Alliance Commitment Remains Steadfast, Military Committee Chairman Says

While circumstances have changed since NATO was formed in 1949, the commitment and support to defend alliance members – “is as resolute today as it was in 1949,” the chairman of NATO’s Military Committee said here today.

British Royal Air Force Air Chief Marshal Stuart Peach spoke at the conclusion of the meeting at alliance headquarters. Marine Corps Gen. Joe Dunford, the chairman of the Joint Chiefs of Staff, attended for the United States.

The Military Committee is formed from alliance chiefs of defense and they provide military advice to political leaders.

Major Challenges

The chiefs of defense agreed that Russia and international terror groups are two major challenges facing the alliance, Peach said. “Discussions focused on continuing to monitor Russia’s posture as well as on the importance of keeping NATO-Russia military-to-military lines of communication open,” he said.

Russia has escalated actions in Ukraine with seizure of Ukrainian ships in the Sea of Azov. The chiefs spoke about military-to-military cooperation with Ukraine.

More broadly, the chiefs reviewed progress on NATO’s Military Strategy, Peach said. “They underlined that there should be an integrated approach to all external challenges facing the alliance, as the military instrument, whilst powerful, is just one of the tools available,” he said. “Today’s security environment is unpredictable which means that more than ever, the alliance needs to be ready and able to counter any threat or challenge from both state and nonstate actors.”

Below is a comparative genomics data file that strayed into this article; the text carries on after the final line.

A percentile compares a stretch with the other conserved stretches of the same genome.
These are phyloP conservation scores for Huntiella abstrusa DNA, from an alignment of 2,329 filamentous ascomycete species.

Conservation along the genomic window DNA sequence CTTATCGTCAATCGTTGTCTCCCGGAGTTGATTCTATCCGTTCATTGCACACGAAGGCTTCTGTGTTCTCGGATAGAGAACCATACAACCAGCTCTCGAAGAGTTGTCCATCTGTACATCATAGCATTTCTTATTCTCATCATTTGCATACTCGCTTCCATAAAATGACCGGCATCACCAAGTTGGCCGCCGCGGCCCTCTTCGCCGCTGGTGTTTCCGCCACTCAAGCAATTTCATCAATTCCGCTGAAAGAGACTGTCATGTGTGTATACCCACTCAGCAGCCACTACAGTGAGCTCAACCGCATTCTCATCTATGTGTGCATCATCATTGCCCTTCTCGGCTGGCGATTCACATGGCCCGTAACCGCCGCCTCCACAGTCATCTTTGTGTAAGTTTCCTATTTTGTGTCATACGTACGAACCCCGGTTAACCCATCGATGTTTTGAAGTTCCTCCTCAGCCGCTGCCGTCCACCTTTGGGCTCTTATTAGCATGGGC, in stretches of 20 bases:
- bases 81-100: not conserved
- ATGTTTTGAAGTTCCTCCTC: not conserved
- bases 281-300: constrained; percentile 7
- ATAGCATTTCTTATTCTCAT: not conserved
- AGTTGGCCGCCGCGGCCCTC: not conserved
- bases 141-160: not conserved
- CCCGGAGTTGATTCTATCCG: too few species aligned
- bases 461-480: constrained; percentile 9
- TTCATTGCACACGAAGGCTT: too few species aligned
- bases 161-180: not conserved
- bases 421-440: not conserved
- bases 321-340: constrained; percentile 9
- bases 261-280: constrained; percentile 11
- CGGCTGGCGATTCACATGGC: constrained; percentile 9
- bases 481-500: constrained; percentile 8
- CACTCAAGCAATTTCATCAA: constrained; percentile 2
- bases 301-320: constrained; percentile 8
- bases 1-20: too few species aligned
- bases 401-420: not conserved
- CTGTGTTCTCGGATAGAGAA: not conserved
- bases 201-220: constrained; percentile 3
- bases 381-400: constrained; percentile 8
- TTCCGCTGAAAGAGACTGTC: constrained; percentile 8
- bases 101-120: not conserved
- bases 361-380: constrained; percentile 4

The chiefs looked at the alliance’s current and future challenges to discern what may emerge as a threat. “The chiefs of defense emphasized the importance of continued intelligence sharing between allies and international partners,” the air chief marshal said.

Disruptive Technologies

One threat the chiefs see emerging are new technologies classed as disruptive capabilities that could influence the planning and execution of future operations, missions and activities, he said. NATO needs to understand those technologies to maintain a competitive edge, Peach said.

The chiefs discussed the operations in Afghanistan and received briefings on the operational and political situation there. “The chiefs of defense reiterated their support for the NATO-led mission to train, assist and advise the Afghan national defense and security forces and institutions,” he said.

They also reaffirmed their commitments to the long-term security of the country and to an Afghan-led peace process.

The chiefs also received a briefing from Pakistani chief of defense army Gen. Zubair Mahmood Hayat. “The allied chiefs welcomed Pakistan’s commitment and support to reconciliation in Afghanistan and acknowledged Pakistan’s continued support to facilitate NATO’s logistical supply lines for its Resolute Support Mission,” the chairman said. The chiefs also thanked Pakistan for its “sacrifice and commitment to defeating terrorist threats.”

The results of the Military Committee sessions will be provided to the North Atlantic Council ahead of next month’s Defense Ministerial meeting.